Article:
O’ Ethanol


By Anna Austin

In stark contrast to its neighbor to the south, the Canadian ethanol industry didn’t experience the sweet boom years that the U.S. industry did, but it also hasn’t suffered sour effects from a declining economy. In fact, it has likely learned a few lessons from its neighbors to mitigate such effects. Significantly smaller than its U.S. counterpart, the Canadian industry hosts 15 commercial-scale fuel ethanol plants in operation or under construction, ranging from 12.5 million to 225 million liters per year to total nearly 1.8 billion liters (about 476 million gallons). That’s a small fraction of that of the U.S., which has an installed capacity of more than 13 billion gallons. Canadian producers also enjoy fewer incentives and less federal assistance than U.S. producers historically have. Canada’s slow but steady progress, however, seems to be cementing a solid foundation for continued growth.

Canadian ethanol plants are concentrated in Ontario and Saskatchewan, with a scattering in other provinces. Corn is the prevalent feedstock in eastern Canada, most of which is grown domestically with roughly 40 percent imported into eastern Ontario and Quebec, according to a recently completed biofuel economic impact assessment report commissioned by the Canadian Renewable Fuel Association.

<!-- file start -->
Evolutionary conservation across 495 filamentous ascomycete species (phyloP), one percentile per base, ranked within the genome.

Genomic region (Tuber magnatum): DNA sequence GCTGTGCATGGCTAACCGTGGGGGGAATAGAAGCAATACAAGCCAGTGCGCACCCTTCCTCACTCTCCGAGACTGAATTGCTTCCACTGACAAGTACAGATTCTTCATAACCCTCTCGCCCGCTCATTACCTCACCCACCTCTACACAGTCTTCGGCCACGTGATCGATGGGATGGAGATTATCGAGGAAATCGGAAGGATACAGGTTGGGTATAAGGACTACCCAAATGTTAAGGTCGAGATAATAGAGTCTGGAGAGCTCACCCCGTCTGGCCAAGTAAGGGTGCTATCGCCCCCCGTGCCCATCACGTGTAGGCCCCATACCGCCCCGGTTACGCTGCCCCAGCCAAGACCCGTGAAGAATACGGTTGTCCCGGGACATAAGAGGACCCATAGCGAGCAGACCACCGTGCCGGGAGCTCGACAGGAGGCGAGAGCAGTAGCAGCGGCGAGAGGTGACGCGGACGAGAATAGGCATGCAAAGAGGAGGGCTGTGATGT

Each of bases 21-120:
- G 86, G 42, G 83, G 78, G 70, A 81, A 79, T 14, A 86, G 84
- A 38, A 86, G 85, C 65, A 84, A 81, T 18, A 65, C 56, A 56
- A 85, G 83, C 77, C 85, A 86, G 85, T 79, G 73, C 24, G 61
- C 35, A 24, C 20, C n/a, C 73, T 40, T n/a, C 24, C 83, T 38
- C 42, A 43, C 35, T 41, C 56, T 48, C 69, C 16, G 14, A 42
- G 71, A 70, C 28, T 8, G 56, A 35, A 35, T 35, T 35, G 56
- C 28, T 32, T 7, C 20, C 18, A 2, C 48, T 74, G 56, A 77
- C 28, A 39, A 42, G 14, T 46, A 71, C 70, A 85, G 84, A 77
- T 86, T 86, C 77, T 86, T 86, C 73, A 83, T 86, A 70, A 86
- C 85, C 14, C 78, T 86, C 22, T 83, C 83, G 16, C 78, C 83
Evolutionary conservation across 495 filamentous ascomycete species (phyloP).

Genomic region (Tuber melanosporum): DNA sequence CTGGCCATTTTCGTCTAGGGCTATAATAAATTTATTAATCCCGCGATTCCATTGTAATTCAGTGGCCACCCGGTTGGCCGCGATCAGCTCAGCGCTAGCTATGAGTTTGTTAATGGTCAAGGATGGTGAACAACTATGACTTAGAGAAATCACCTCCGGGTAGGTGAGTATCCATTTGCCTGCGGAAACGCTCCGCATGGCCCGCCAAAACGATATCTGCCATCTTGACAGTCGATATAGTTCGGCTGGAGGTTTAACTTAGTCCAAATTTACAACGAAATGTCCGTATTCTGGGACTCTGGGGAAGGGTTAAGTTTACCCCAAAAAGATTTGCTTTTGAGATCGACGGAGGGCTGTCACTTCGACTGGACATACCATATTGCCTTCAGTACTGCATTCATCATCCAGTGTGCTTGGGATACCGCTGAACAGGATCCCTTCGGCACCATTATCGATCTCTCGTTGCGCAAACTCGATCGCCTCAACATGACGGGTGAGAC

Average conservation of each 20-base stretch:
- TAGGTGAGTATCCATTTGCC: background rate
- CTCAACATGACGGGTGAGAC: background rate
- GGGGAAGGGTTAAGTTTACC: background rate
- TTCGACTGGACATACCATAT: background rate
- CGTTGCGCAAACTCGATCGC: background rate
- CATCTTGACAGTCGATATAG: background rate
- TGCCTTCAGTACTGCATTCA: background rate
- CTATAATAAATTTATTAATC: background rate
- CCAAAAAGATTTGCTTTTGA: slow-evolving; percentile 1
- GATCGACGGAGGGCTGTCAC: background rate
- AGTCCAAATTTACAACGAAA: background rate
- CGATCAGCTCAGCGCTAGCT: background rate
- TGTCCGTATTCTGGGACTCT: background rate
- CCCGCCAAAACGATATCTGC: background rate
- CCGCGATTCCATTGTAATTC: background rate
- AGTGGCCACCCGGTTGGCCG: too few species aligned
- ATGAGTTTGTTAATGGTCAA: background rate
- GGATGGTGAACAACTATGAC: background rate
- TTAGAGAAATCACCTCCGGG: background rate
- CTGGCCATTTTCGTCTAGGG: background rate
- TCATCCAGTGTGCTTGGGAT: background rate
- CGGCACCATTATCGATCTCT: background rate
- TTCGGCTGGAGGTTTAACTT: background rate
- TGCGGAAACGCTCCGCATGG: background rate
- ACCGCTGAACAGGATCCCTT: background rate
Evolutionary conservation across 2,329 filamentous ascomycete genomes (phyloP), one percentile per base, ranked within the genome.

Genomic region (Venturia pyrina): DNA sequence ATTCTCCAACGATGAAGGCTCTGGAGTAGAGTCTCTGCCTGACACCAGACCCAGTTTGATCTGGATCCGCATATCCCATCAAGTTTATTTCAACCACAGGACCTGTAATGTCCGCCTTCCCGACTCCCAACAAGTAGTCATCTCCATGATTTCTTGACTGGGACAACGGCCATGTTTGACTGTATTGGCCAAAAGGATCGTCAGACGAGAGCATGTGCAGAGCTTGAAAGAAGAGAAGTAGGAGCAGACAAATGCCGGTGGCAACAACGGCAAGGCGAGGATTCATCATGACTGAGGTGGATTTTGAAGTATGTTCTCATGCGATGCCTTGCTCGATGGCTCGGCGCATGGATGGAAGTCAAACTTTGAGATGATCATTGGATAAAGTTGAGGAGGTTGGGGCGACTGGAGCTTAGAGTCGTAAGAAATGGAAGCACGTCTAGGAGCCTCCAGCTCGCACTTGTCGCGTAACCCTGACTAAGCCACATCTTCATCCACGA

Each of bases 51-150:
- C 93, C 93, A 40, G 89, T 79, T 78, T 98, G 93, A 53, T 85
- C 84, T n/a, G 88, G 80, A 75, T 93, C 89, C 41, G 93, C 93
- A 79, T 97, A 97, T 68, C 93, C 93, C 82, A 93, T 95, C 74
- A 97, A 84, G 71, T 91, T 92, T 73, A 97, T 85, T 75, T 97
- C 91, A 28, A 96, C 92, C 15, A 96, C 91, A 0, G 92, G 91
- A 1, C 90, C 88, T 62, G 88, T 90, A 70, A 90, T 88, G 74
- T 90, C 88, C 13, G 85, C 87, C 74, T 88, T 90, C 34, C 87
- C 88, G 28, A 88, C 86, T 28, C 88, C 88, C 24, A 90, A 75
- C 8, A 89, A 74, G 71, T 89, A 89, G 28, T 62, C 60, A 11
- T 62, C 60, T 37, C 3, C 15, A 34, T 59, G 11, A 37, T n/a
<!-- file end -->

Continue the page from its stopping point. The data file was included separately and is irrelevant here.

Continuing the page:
Western Canadian plants typically use wheat, of which Canada is a net exporter, ranking sixth in the world among wheat growing countries. In 2008, Canada produced more than 29 million metric tons, and according to the Western Canadian Wheat Growers Association, the seven commercial plants in that region annually require about 1.4 million metric tons of wheat or about 7 percent of the wheat grown in Western Canada.

Aside from corn and wheat, municipal solid waste (MSW) is being targeted as the feedstock for a planned facility in Edmonton, Alberta. Canadian ethanol pioneer Greenfield Ethanol Inc. has teamed up with native cellulosic ethanol developer Enerkem Inc. to build a facility that will gasify 100,000 metric tons of MSW from the city into 40 million liters (10 MMgy) of ethanol.

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